In this essay, we analyze the case study of mass ringworm irradiation conducted in Israel during its first years of existence and its consequences. We analyzed the case study of ringworm irradiation in the framework of racial construction of illness and its treatment, showing the elasticity of race and ethnicity as medical and social categories.
Pharmaceutical Meaning-Making Beyond Marketing: Racialized Subjects of Generic Thiazide
Anne Pollock - [PDF]

In contrast to discussions of BiDil, this paper explores racial meaning-making processes around an old generic hypertension drug. By unpacking a vignette about race and thiazide outside marketing or medicine, it shows that racialization of drugs exceeds those spheres and moves in unpredictable ways.
Is Race-Based Medicine Good for Us?: African American Approaches to Race, Biomedicine, and Equality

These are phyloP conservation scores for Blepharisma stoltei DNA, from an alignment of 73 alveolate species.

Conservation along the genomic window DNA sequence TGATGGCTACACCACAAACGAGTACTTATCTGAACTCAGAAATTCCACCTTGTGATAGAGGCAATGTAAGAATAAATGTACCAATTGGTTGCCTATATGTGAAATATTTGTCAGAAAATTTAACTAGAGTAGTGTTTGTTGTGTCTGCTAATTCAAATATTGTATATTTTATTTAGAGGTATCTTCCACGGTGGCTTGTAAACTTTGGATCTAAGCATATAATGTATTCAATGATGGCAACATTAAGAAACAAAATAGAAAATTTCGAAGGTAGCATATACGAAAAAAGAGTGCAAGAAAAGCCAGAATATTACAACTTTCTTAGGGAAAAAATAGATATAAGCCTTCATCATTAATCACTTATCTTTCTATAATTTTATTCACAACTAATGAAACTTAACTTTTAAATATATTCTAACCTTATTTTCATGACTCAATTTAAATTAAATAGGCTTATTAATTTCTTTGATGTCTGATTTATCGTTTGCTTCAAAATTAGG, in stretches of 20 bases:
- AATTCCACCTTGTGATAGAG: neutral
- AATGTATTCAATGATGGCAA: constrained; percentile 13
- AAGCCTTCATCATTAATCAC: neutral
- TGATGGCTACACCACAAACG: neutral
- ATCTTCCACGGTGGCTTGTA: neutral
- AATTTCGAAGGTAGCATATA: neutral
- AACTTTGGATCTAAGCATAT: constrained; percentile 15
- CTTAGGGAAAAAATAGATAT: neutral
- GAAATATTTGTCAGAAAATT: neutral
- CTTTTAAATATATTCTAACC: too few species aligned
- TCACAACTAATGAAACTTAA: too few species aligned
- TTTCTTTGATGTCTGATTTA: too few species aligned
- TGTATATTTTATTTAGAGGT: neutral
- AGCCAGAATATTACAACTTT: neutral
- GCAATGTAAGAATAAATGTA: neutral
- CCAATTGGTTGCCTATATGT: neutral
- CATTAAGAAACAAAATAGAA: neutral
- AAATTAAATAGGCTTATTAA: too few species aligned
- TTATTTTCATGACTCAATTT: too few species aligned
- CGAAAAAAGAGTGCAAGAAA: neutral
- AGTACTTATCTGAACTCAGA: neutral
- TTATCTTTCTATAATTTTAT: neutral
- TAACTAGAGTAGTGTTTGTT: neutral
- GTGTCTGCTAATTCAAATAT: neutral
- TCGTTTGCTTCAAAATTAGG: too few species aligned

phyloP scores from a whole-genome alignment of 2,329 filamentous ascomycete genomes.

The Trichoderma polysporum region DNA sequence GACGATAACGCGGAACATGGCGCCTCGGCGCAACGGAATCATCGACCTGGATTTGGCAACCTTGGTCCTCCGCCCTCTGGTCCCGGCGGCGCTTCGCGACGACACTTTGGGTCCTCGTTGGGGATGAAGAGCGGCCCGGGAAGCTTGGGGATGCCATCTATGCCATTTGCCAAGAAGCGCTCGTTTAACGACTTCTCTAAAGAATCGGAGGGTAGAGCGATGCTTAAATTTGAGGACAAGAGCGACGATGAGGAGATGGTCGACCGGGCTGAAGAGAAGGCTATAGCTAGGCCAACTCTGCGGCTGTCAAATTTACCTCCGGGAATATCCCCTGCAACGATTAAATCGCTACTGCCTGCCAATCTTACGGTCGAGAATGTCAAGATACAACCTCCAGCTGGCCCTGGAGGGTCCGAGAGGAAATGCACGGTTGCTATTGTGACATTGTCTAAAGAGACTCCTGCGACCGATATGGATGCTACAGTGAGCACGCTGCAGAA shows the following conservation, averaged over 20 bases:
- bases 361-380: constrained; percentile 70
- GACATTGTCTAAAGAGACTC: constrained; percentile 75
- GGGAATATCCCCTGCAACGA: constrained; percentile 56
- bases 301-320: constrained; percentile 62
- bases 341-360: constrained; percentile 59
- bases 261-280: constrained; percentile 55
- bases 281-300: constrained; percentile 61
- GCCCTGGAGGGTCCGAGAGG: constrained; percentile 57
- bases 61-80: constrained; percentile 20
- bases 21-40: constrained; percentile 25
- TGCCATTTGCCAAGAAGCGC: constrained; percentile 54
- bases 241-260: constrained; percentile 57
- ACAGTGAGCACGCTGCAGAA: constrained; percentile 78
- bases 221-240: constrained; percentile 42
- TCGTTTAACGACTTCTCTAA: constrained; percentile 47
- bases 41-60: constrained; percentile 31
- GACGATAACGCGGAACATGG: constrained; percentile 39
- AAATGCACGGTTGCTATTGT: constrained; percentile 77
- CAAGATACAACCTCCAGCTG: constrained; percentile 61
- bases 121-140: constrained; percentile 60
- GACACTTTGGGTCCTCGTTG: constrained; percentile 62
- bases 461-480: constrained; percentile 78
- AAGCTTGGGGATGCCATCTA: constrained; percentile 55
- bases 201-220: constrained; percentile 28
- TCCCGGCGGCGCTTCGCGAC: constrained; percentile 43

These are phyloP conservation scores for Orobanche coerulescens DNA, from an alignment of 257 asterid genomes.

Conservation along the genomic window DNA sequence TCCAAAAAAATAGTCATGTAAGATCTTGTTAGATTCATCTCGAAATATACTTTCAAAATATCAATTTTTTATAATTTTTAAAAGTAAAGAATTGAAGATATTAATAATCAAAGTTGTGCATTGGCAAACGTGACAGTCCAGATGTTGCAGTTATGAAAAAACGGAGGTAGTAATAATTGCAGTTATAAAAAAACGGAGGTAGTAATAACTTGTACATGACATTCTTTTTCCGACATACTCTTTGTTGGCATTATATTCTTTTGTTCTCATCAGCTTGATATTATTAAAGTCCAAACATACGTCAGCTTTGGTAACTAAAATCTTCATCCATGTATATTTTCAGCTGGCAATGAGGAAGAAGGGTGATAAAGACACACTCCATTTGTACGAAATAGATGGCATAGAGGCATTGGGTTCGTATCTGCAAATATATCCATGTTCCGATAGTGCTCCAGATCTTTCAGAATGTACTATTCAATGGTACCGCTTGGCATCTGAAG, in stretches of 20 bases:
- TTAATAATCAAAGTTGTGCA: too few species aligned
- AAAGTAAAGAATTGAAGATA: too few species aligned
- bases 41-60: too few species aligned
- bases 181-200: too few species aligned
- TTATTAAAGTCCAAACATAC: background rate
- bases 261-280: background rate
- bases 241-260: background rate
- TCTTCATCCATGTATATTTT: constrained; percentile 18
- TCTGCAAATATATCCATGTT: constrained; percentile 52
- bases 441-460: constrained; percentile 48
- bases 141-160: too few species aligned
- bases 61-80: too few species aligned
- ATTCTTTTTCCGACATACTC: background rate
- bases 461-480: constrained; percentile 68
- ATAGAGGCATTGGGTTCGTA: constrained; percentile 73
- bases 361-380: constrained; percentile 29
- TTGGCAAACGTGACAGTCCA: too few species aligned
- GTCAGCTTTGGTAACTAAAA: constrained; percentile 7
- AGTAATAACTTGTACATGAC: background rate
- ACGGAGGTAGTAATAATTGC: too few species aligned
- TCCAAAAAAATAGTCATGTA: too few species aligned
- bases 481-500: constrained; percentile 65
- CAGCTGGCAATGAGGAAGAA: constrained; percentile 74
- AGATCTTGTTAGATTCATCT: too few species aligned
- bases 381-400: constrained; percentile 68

Dorothy E. Roberts - [PDF]

This article presents a preliminary framework for exploring the intersection of science and racial politics in the public debate about race-based pharmaceuticals, especially among African Americans. It examines the influence of three political approaches to race consciousness on evaluations of racial medicine and offers an alternative critique.
Independent Articles
Human Subjects Protections in Biomedical Enhancement Research: Assessing Risk and Benefit and Obtaining Informed Consent
Maxwell J. Mehlman, Jessica W. Berg - [PDF]